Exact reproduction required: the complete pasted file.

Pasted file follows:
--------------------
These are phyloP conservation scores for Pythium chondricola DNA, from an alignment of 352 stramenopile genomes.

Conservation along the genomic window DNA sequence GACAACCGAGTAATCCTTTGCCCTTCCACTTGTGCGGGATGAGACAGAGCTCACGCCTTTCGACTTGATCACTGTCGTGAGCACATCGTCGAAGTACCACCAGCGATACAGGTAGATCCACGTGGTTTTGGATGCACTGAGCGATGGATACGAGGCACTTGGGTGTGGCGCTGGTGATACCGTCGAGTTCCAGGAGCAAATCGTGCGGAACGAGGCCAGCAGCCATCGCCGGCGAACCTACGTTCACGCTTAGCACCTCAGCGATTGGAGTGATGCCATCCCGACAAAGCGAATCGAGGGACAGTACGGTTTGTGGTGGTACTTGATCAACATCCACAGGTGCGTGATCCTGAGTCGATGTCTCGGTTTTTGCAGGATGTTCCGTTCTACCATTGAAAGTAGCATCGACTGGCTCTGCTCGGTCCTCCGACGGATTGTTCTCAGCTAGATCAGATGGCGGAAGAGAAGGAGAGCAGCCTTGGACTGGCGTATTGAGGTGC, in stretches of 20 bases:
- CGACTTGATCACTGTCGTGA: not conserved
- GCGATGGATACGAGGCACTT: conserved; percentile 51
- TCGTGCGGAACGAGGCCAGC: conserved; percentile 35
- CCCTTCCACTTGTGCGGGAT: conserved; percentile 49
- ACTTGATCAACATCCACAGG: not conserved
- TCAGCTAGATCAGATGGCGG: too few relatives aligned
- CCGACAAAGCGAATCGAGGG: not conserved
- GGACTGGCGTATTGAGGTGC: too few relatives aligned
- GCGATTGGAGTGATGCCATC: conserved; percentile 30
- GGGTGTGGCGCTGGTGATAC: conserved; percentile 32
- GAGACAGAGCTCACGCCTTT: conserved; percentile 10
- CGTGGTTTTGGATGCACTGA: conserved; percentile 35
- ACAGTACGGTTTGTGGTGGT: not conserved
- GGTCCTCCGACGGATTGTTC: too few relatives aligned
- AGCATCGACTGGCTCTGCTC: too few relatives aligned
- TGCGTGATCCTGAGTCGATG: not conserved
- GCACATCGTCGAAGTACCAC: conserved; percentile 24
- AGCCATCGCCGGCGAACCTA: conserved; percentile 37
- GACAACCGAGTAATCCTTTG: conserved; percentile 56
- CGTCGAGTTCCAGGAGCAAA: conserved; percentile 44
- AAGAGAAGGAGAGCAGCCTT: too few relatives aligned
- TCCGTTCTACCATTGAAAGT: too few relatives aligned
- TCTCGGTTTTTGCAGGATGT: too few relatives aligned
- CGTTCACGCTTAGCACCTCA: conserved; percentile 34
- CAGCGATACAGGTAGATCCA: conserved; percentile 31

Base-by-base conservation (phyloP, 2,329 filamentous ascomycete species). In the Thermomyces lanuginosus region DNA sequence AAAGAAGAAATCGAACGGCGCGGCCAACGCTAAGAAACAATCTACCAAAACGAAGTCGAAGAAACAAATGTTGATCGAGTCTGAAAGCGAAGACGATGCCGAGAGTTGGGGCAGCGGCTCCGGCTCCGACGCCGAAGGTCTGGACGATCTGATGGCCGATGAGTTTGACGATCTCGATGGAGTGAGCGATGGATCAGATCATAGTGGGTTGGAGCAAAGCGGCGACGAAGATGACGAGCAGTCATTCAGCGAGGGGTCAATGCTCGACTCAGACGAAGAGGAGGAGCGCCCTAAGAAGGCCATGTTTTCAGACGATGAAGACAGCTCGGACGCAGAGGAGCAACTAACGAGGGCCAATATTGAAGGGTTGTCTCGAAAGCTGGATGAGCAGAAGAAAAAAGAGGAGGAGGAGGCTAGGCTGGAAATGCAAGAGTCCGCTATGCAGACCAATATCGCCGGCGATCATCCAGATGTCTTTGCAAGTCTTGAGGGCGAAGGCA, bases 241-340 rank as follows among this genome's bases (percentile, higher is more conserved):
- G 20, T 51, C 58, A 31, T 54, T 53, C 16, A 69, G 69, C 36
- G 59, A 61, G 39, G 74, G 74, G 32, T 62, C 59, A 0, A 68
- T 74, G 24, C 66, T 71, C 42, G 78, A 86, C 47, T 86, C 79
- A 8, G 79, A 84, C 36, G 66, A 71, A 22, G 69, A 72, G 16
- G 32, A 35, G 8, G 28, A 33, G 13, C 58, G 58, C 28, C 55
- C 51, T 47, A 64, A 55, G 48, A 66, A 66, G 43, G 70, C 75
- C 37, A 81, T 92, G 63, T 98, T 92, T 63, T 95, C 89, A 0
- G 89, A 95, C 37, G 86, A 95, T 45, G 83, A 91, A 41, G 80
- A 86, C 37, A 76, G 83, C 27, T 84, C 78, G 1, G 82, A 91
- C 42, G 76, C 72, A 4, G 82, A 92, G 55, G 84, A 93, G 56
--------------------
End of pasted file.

These are phyloP conservation scores for Pythium chondricola DNA, from an alignment of 352 stramenopile genomes.

Conservation along the genomic window DNA sequence GACAACCGAGTAATCCTTTGCCCTTCCACTTGTGCGGGATGAGACAGAGCTCACGCCTTTCGACTTGATCACTGTCGTGAGCACATCGTCGAAGTACCACCAGCGATACAGGTAGATCCACGTGGTTTTGGATGCACTGAGCGATGGATACGAGGCACTTGGGTGTGGCGCTGGTGATACCGTCGAGTTCCAGGAGCAAATCGTGCGGAACGAGGCCAGCAGCCATCGCCGGCGAACCTACGTTCACGCTTAGCACCTCAGCGATTGGAGTGATGCCATCCCGACAAAGCGAATCGAGGGACAGTACGGTTTGTGGTGGTACTTGATCAACATCCACAGGTGCGTGATCCTGAGTCGATGTCTCGGTTTTTGCAGGATGTTCCGTTCTACCATTGAAAGTAGCATCGACTGGCTCTGCTCGGTCCTCCGACGGATTGTTCTCAGCTAGATCAGATGGCGGAAGAGAAGGAGAGCAGCCTTGGACTGGCGTATTGAGGTGC, in stretches of 20 bases:
- CGACTTGATCACTGTCGTGA: not conserved
- GCGATGGATACGAGGCACTT: conserved; percentile 51
- TCGTGCGGAACGAGGCCAGC: conserved; percentile 35
- CCCTTCCACTTGTGCGGGAT: conserved; percentile 49
- ACTTGATCAACATCCACAGG: not conserved
- TCAGCTAGATCAGATGGCGG: too few relatives aligned
- CCGACAAAGCGAATCGAGGG: not conserved
- GGACTGGCGTATTGAGGTGC: too few relatives aligned
- GCGATTGGAGTGATGCCATC: conserved; percentile 30
- GGGTGTGGCGCTGGTGATAC: conserved; percentile 32
- GAGACAGAGCTCACGCCTTT: conserved; percentile 10
- CGTGGTTTTGGATGCACTGA: conserved; percentile 35
- ACAGTACGGTTTGTGGTGGT: not conserved
- GGTCCTCCGACGGATTGTTC: too few relatives aligned
- AGCATCGACTGGCTCTGCTC: too few relatives aligned
- TGCGTGATCCTGAGTCGATG: not conserved
- GCACATCGTCGAAGTACCAC: conserved; percentile 24
- AGCCATCGCCGGCGAACCTA: conserved; percentile 37
- GACAACCGAGTAATCCTTTG: conserved; percentile 56
- CGTCGAGTTCCAGGAGCAAA: conserved; percentile 44
- AAGAGAAGGAGAGCAGCCTT: too few relatives aligned
- TCCGTTCTACCATTGAAAGT: too few relatives aligned
- TCTCGGTTTTTGCAGGATGT: too few relatives aligned
- CGTTCACGCTTAGCACCTCA: conserved; percentile 34
- CAGCGATACAGGTAGATCCA: conserved; percentile 31

Base-by-base conservation (phyloP, 2,329 filamentous ascomycete species). In the Thermomyces lanuginosus region DNA sequence AAAGAAGAAATCGAACGGCGCGGCCAACGCTAAGAAACAATCTACCAAAACGAAGTCGAAGAAACAAATGTTGATCGAGTCTGAAAGCGAAGACGATGCCGAGAGTTGGGGCAGCGGCTCCGGCTCCGACGCCGAAGGTCTGGACGATCTGATGGCCGATGAGTTTGACGATCTCGATGGAGTGAGCGATGGATCAGATCATAGTGGGTTGGAGCAAAGCGGCGACGAAGATGACGAGCAGTCATTCAGCGAGGGGTCAATGCTCGACTCAGACGAAGAGGAGGAGCGCCCTAAGAAGGCCATGTTTTCAGACGATGAAGACAGCTCGGACGCAGAGGAGCAACTAACGAGGGCCAATATTGAAGGGTTGTCTCGAAAGCTGGATGAGCAGAAGAAAAAAGAGGAGGAGGAGGCTAGGCTGGAAATGCAAGAGTCCGCTATGCAGACCAATATCGCCGGCGATCATCCAGATGTCTTTGCAAGTCTTGAGGGCGAAGGCA, bases 241-340 rank as follows among this genome's bases (percentile, higher is more conserved):
- G 20, T 51, C 58, A 31, T 54, T 53, C 16, A 69, G 69, C 36
- G 59, A 61, G 39, G 74, G 74, G 32, T 62, C 59, A 0, A 68
- T 74, G 24, C 66, T 71, C 42, G 78, A 86, C 47, T 86, C 79
- A 8, G 79, A 84, C 36, G 66, A 71, A 22, G 69, A 72, G 16
- G 32, A 35, G 8, G 28, A 33, G 13, C 58, G 58, C 28, C 55
- C 51, T 47, A 64, A 55, G 48, A 66, A 66, G 43, G 70, C 75
- C 37, A 81, T 92, G 63, T 98, T 92, T 63, T 95, C 89, A 0
- G 89, A 95, C 37, G 86, A 95, T 45, G 83, A 91, A 41, G 80
- A 86, C 37, A 76, G 83, C 27, T 84, C 78, G 1, G 82, A 91
- C 42, G 76, C 72, A 4, G 82, A 92, G 55, G 84, A 93, G 56